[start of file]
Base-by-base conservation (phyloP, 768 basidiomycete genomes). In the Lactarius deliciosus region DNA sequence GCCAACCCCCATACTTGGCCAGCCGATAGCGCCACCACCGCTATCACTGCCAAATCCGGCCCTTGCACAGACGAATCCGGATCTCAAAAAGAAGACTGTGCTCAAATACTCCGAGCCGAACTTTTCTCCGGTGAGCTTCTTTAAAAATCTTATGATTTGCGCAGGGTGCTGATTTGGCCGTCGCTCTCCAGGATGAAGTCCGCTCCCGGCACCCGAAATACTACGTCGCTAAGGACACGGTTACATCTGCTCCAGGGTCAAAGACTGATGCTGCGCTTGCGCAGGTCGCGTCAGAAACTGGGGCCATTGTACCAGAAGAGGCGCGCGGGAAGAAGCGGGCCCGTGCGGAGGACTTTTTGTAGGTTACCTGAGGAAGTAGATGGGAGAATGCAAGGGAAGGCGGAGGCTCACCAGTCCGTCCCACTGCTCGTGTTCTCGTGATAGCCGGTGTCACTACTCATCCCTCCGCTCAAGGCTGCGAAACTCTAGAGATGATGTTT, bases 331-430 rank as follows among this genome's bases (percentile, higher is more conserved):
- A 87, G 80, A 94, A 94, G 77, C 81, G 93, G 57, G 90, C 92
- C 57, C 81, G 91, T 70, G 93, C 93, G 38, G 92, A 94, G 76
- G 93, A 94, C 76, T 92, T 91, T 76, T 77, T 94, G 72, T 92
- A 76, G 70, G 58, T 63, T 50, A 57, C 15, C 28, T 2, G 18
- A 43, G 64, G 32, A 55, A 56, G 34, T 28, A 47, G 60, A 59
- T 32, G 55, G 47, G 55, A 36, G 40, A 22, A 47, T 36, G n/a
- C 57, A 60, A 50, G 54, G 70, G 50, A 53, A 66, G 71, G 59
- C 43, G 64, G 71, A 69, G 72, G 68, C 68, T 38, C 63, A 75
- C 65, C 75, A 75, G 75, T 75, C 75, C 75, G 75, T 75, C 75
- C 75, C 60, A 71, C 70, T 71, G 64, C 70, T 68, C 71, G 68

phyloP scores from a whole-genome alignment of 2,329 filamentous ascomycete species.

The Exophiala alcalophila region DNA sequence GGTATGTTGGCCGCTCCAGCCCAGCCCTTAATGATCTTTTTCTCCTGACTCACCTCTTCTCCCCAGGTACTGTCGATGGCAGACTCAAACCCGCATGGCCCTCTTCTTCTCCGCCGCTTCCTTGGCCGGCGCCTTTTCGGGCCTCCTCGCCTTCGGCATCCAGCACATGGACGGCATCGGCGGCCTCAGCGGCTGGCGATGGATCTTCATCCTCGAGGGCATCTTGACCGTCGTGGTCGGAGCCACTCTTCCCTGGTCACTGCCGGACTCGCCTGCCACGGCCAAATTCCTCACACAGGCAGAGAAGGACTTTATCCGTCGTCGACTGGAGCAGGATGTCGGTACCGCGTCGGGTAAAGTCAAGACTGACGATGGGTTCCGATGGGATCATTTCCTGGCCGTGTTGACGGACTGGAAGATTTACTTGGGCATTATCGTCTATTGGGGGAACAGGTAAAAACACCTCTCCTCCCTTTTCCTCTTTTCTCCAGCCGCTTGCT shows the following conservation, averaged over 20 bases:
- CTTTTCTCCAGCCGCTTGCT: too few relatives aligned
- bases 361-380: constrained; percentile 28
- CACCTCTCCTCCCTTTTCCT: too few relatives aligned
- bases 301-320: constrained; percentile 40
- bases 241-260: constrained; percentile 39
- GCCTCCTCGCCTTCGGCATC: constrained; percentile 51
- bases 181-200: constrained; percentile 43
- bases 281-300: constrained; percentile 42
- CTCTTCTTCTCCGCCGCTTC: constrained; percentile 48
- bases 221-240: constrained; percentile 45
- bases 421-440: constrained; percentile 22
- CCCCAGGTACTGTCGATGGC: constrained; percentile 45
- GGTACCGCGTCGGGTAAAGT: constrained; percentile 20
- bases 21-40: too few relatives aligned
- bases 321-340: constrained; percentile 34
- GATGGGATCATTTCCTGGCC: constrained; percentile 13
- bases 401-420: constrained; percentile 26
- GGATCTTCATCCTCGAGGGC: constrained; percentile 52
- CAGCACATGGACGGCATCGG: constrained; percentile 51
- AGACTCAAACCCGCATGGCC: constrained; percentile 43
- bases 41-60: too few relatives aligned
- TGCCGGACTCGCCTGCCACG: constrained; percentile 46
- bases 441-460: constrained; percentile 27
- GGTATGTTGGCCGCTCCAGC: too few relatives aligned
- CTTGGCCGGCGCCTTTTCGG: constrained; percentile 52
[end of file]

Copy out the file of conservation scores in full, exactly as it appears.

Base-by-base conservation (phyloP, 768 basidiomycete genomes). In the Lactarius deliciosus region DNA sequence GCCAACCCCCATACTTGGCCAGCCGATAGCGCCACCACCGCTATCACTGCCAAATCCGGCCCTTGCACAGACGAATCCGGATCTCAAAAAGAAGACTGTGCTCAAATACTCCGAGCCGAACTTTTCTCCGGTGAGCTTCTTTAAAAATCTTATGATTTGCGCAGGGTGCTGATTTGGCCGTCGCTCTCCAGGATGAAGTCCGCTCCCGGCACCCGAAATACTACGTCGCTAAGGACACGGTTACATCTGCTCCAGGGTCAAAGACTGATGCTGCGCTTGCGCAGGTCGCGTCAGAAACTGGGGCCATTGTACCAGAAGAGGCGCGCGGGAAGAAGCGGGCCCGTGCGGAGGACTTTTTGTAGGTTACCTGAGGAAGTAGATGGGAGAATGCAAGGGAAGGCGGAGGCTCACCAGTCCGTCCCACTGCTCGTGTTCTCGTGATAGCCGGTGTCACTACTCATCCCTCCGCTCAAGGCTGCGAAACTCTAGAGATGATGTTT, bases 331-430 rank as follows among this genome's bases (percentile, higher is more conserved):
- A 87, G 80, A 94, A 94, G 77, C 81, G 93, G 57, G 90, C 92
- C 57, C 81, G 91, T 70, G 93, C 93, G 38, G 92, A 94, G 76
- G 93, A 94, C 76, T 92, T 91, T 76, T 77, T 94, G 72, T 92
- A 76, G 70, G 58, T 63, T 50, A 57, C 15, C 28, T 2, G 18
- A 43, G 64, G 32, A 55, A 56, G 34, T 28, A 47, G 60, A 59
- T 32, G 55, G 47, G 55, A 36, G 40, A 22, A 47, T 36, G n/a
- C 57, A 60, A 50, G 54, G 70, G 50, A 53, A 66, G 71, G 59
- C 43, G 64, G 71, A 69, G 72, G 68, C 68, T 38, C 63, A 75
- C 65, C 75, A 75, G 75, T 75, C 75, C 75, G 75, T 75, C 75
- C 75, C 60, A 71, C 70, T 71, G 64, C 70, T 68, C 71, G 68

phyloP scores from a whole-genome alignment of 2,329 filamentous ascomycete species.

The Exophiala alcalophila region DNA sequence GGTATGTTGGCCGCTCCAGCCCAGCCCTTAATGATCTTTTTCTCCTGACTCACCTCTTCTCCCCAGGTACTGTCGATGGCAGACTCAAACCCGCATGGCCCTCTTCTTCTCCGCCGCTTCCTTGGCCGGCGCCTTTTCGGGCCTCCTCGCCTTCGGCATCCAGCACATGGACGGCATCGGCGGCCTCAGCGGCTGGCGATGGATCTTCATCCTCGAGGGCATCTTGACCGTCGTGGTCGGAGCCACTCTTCCCTGGTCACTGCCGGACTCGCCTGCCACGGCCAAATTCCTCACACAGGCAGAGAAGGACTTTATCCGTCGTCGACTGGAGCAGGATGTCGGTACCGCGTCGGGTAAAGTCAAGACTGACGATGGGTTCCGATGGGATCATTTCCTGGCCGTGTTGACGGACTGGAAGATTTACTTGGGCATTATCGTCTATTGGGGGAACAGGTAAAAACACCTCTCCTCCCTTTTCCTCTTTTCTCCAGCCGCTTGCT shows the following conservation, averaged over 20 bases:
- CTTTTCTCCAGCCGCTTGCT: too few relatives aligned
- bases 361-380: constrained; percentile 28
- CACCTCTCCTCCCTTTTCCT: too few relatives aligned
- bases 301-320: constrained; percentile 40
- bases 241-260: constrained; percentile 39
- GCCTCCTCGCCTTCGGCATC: constrained; percentile 51
- bases 181-200: constrained; percentile 43
- bases 281-300: constrained; percentile 42
- CTCTTCTTCTCCGCCGCTTC: constrained; percentile 48
- bases 221-240: constrained; percentile 45
- bases 421-440: constrained; percentile 22
- CCCCAGGTACTGTCGATGGC: constrained; percentile 45
- GGTACCGCGTCGGGTAAAGT: constrained; percentile 20
- bases 21-40: too few relatives aligned
- bases 321-340: constrained; percentile 34
- GATGGGATCATTTCCTGGCC: constrained; percentile 13
- bases 401-420: constrained; percentile 26
- GGATCTTCATCCTCGAGGGC: constrained; percentile 52
- CAGCACATGGACGGCATCGG: constrained; percentile 51
- AGACTCAAACCCGCATGGCC: constrained; percentile 43
- bases 41-60: too few relatives aligned
- TGCCGGACTCGCCTGCCACG: constrained; percentile 46
- bases 441-460: constrained; percentile 27
- GGTATGTTGGCCGCTCCAGC: too few relatives aligned
- CTTGGCCGGCGCCTTTTCGG: constrained; percentile 52